The Curse of Cain
Violent Legacy of Monotheism New edition
By (author) Regina M. Schwartz
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Curse of Cain by Regina M. Schwartz
Book DescriptionRegina Schwartz examines the story of Cain and Abel, as she sees it - emblematic of a tenacious, tragic biblical influence over Western secular notions of identity - notions that are often violently exclusionary, negatively defining "us" against "them" in ethnic, religious, racial, gender and nationalistic terms. Shwartz contends that the very concept of monotheism and its paradigms of One-ness - the demand for exclusive allegiance to one God, one People, one Land or one Nation - infuse the model of collective identity founded in violence, against the other or outsider. Aiming to recover the Bible's role as a handbook for politics and social thought, this text seeks to demonstrate how dangerous this can be.
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Book DetailsISBN: 9780226742007
(228mm x 155mm x 18mm)
Imprint: University of Chicago Press
Publisher: The University of Chicago Press
Publish Date: 1-Sep-1997
Country of Publication: United States
Books By Author Regina M. Schwartz
Remembering and Repeating, Paperback (March 2011)
A 1988 study of Milton's preoccupation with origins and how these elude him.
Transcendence, Paperback (May 2004)
This volume addresses a sophisticated conceptual problem that has had strong currency in recent theological and philosophical arguments - the relationship of transcendence to power.
Desire in the Renaissance, Paperback (October 1994)» View all books by Regina M. Schwartz
Offers discussions of the ways the 'inner life' is depicted in the Renaissance and the ways it is shown to interact with the 'external' social and economic spheres. This volume features essays focusing on the fluidity of gender, the economics of sexual and sibling rivalry, the power of the visual, and the cultural echoes of the uncanny.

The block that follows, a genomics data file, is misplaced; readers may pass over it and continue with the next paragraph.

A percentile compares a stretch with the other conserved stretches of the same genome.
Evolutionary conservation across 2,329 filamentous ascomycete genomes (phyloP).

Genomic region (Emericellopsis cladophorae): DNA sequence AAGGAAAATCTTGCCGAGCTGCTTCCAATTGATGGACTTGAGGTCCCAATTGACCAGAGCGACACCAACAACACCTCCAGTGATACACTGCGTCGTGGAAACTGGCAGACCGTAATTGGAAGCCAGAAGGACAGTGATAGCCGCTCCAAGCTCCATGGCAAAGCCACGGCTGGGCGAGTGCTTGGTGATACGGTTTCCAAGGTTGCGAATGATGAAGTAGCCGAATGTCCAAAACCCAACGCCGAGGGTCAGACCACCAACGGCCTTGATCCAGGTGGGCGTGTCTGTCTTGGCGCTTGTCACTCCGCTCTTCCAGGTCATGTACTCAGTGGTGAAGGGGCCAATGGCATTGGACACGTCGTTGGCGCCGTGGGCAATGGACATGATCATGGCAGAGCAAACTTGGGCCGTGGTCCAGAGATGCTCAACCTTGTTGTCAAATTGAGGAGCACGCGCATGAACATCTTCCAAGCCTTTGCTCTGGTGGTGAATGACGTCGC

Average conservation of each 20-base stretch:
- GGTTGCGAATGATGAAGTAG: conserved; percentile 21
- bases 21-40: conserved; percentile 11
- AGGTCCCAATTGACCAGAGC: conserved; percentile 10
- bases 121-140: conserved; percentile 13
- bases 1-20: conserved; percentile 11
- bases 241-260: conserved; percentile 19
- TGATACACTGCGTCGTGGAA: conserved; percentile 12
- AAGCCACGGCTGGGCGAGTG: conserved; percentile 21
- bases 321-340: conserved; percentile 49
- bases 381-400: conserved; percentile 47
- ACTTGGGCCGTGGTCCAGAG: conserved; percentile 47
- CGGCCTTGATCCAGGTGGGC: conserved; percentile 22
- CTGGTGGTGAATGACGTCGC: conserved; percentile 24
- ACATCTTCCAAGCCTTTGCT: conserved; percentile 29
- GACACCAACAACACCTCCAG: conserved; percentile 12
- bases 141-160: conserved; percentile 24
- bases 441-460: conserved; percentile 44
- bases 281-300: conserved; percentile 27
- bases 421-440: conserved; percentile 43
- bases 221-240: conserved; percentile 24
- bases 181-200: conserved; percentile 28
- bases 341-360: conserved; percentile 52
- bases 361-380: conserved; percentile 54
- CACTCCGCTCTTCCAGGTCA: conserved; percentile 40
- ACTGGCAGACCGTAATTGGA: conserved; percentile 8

US Kirkus Review » Schwartz (English/Northwestern Univ.; Remembering and Repeating, not reviewed) has written a strange, discomfiting book on the Bible's legacy of violence. The author uses the Bible as a lens to explore Western culture's heritage of violence, but defines violence in such a broad way - as "acts of identity formation" and "the very construction of the Other" - that the reader is left wondering what isn't violent behavior. Indeed, the book is far more deconstructive than constructive; it is only in the last chapter that Schwartz rather generically envisions a Bible that embraces generosity and pluralism, not scarcity and a totalizing monotheism, as ethics to cultivate. The book also suffers from a certain eco-preachiness (as in such first-person assertions as "we cannot really own anything"), which systematically undermines what is truly prophetic here. Yet there is also a coldly brilliant realism at work. Schwartz writes with style and verve, gracefully teasing out new meanings from the Bible's elusive Hebrew text. Her chapters on land and kinship are as insightful as they are disturbing. Particularly significant is her connection between monotheism, land, and female sexuality: Hosea's denunciations of the adulterous wife, for example, can be understood as more than an embrace of a strict moral code. The wife (who represents faithless Israel) has also violated Yahweh's property rights, because unlike a self-respecting whore, she doesn't even receive money for her favors, but pays her lovers. The story, Schwartz argues, is a metaphor for Israel's transgression of the boundaries of monotheism, which is basically "a doctrine of possession." Ultimately, both monogamy and monotheism function to set a people apart in a covenant relationship - but, Schwartz reminds us, this otherness is always potentially violent. The construction of boundaries, Schwartz asserts, leads to nations, and then to bloodshed. Unfortunately, the few alternatives she offers are vague and touchy-feely. (Kirkus Reviews)
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Author Biography - Regina M. Schwartz
Regina M. Schwartz is professor of English and religion at Northwestern University and director of the Chicago Institute of Religion, Ethics, and Violence. She is the author of "Remembering and Repeating: On Milton's Theology and Poetics"; editor of "The Book and the Text: The Bible and Literary Theory"; and co-author of "The Postmodern Bible."
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